and is picked when . Thus, approximation factor for using inequality (1) and above observation is,
Further, we analyze the runtime. Enumerating all possible  in a graph of vertices takes time. Thus for a given set , we can decide in polynomial time whether all paths of order are covered by the set. There are subsets of size at most , where . The runtime of the algorithm is , and hence a valid PTAS. Note that the runtime can be improved by using color coding algorithm for finding a  [1], which runs in time.
3.1 Subroutine for Reoptimzation of Weighted 
Let be weighted . be a known approximation algorithm for . In reoptimization version of the problem , a new graph is obtained by inserting a graph to .
Definition: A family , where and of subsets of is called a good family if it satisfies the following two properties:

Property 1: such that and,

Property 2: , covers all the  which contains atleast one vertex from in graph .
We give below a generic algorithm that works on the good family . This family of sets will be constructed in different ways for different problems. The details are provided in the respective sections.
An algorithm for constructs the good family and feeds it to the subroutine . The algorithm  iteratively prepares a solution for each set . The inputs to the algorithm  are: modified graph , inserted graph , old optimal solution , a good family and .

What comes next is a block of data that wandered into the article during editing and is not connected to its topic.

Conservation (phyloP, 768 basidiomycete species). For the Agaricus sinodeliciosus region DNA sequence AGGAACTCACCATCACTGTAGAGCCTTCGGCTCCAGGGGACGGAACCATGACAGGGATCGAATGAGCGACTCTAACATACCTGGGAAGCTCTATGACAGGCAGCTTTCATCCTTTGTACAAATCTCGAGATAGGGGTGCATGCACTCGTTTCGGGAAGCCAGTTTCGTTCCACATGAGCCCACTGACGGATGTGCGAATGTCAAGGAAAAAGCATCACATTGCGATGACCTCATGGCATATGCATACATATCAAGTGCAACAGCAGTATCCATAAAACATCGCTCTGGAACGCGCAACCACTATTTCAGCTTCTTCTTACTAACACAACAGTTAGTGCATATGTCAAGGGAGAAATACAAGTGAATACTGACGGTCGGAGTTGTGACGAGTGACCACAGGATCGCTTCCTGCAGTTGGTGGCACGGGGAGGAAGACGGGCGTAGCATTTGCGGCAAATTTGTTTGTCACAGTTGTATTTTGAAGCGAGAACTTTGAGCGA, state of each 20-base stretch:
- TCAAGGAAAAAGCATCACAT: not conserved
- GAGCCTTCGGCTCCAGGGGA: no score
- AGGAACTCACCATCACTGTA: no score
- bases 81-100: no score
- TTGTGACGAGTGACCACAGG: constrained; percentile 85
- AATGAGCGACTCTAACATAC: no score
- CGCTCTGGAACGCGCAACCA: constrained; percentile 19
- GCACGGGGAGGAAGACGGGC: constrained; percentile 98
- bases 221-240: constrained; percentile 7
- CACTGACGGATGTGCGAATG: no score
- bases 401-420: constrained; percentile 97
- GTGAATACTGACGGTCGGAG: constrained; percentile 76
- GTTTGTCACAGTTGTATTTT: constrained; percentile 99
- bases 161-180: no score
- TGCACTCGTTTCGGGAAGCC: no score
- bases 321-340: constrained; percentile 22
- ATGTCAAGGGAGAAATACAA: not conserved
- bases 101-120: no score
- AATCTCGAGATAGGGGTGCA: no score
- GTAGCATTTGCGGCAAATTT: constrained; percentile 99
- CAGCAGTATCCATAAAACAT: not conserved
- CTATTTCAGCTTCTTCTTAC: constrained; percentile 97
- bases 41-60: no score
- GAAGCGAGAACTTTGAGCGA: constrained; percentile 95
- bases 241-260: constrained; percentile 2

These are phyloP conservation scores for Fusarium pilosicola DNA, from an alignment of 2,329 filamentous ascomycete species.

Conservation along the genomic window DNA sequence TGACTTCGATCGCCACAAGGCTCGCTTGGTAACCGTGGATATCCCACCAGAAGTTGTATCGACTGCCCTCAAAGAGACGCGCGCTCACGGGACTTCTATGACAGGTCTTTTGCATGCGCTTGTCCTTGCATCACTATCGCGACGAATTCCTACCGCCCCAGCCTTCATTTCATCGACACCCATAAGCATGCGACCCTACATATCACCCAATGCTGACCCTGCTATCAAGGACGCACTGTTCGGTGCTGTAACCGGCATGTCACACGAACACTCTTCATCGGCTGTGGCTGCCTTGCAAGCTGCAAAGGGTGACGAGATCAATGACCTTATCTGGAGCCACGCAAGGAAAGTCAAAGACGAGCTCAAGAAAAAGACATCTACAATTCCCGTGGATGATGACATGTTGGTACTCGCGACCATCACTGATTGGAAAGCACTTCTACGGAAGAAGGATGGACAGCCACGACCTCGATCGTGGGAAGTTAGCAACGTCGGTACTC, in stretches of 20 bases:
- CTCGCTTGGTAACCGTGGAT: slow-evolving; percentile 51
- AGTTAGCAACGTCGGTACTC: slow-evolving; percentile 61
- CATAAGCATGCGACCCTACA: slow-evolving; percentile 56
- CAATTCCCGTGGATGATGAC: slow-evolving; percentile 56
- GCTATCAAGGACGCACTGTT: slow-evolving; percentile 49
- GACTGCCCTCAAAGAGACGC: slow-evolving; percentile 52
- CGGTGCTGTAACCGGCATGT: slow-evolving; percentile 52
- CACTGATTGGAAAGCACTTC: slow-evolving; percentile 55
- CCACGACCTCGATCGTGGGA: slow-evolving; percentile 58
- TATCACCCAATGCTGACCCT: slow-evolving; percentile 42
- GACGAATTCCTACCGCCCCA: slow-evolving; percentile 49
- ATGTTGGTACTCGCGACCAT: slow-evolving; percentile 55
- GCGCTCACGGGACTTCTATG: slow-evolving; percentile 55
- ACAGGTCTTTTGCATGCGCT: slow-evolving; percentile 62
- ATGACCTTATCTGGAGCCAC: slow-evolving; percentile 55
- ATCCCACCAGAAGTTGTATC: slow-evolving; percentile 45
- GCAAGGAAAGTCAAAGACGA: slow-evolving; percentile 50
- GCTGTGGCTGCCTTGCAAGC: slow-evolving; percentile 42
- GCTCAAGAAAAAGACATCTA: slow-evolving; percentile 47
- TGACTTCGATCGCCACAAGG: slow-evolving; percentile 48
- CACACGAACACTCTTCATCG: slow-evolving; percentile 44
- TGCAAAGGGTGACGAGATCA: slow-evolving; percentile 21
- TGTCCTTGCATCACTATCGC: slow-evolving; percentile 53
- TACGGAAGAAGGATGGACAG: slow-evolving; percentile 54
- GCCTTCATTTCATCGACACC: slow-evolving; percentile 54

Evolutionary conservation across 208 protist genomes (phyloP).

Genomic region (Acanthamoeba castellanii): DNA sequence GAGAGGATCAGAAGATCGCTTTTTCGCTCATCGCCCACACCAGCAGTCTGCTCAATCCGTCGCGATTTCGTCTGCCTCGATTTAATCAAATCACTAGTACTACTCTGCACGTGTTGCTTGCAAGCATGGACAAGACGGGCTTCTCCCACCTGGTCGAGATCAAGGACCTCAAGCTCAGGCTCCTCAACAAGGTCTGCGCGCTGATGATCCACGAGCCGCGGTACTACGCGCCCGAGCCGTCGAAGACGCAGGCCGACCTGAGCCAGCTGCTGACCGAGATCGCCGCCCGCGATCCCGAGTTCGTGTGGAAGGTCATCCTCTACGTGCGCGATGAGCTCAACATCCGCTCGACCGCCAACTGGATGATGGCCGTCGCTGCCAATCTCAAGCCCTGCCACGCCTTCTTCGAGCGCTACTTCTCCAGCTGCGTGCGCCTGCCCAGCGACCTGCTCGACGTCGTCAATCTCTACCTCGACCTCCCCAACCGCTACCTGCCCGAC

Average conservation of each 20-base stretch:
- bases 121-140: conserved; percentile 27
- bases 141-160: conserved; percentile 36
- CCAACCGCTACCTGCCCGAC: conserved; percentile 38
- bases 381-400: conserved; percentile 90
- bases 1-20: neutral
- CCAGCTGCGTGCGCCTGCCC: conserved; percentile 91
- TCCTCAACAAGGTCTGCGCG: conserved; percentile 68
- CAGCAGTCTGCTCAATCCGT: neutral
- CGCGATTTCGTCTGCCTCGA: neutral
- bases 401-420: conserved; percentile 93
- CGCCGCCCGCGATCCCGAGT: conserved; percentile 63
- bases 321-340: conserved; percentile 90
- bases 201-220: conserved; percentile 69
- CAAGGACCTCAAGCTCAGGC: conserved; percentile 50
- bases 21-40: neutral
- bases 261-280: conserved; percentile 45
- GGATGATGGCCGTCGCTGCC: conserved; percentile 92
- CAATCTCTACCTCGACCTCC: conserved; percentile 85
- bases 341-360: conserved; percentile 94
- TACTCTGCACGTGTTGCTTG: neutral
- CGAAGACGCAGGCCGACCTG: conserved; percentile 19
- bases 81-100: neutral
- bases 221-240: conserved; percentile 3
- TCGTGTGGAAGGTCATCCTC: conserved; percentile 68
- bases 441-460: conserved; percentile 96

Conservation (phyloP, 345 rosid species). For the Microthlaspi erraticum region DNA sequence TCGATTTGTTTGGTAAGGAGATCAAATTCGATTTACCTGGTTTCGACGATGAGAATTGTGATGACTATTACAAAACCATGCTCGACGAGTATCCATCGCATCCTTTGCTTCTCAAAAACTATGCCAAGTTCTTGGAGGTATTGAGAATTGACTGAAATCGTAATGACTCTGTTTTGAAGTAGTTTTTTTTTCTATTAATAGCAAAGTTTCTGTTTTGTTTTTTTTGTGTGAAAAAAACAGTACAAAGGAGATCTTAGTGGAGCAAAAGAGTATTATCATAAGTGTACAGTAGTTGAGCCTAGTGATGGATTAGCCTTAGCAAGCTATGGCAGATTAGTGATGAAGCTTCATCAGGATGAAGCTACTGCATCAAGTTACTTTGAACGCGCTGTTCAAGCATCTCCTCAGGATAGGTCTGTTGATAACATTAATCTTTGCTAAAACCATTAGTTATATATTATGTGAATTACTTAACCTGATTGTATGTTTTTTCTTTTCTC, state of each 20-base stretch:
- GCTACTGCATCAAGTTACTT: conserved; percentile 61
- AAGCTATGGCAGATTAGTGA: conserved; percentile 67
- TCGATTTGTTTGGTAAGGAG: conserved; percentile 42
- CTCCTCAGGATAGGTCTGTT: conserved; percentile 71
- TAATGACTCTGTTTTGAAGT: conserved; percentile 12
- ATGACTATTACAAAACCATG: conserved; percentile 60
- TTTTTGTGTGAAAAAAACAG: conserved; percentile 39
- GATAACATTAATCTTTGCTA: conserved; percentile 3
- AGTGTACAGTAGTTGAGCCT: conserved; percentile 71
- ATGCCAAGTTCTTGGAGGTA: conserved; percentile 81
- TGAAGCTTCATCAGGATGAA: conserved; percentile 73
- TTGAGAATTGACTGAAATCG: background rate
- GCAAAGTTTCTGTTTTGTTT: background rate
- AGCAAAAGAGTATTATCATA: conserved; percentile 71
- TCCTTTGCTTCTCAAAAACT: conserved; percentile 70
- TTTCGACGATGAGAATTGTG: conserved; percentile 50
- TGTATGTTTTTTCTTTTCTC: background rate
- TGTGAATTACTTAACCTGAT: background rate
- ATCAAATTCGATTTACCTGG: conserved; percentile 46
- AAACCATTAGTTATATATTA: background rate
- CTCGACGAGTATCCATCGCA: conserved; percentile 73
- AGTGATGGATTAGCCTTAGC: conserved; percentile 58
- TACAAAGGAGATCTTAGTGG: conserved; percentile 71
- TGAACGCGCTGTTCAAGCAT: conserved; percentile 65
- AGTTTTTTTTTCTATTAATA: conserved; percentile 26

Lemma 1
If is an optimal solution for weighted  for , then for any , .
Proof
If is a feasible  cover for , then for any , is a feasible  cover for .
is a feasible solution for because . Since , . Hence, .
Theorem 0.2
The algorithm  outputs a solution with an approximation factor of , running in steps, where is the approximation factor of a known .
Proof
A graph is inserted to to yield the new graph . By property 1 of the good family , the optimal solution for must include at least one set in , where . Thus, at least one is prepared by the subroutine.
Let be the optimal solution which includes and not . We prepare number of solutions for the graph .
is a feasible  cover for , where feasibility follows from property 2 of the family. We can write the following inequalities:
From above two inequalities,
Another solution is prepared. From Lemma 1 and construction of , we can write the following inequality:
Since , adding and , we get
Minimum weighted subset between and is chosen to be . Then,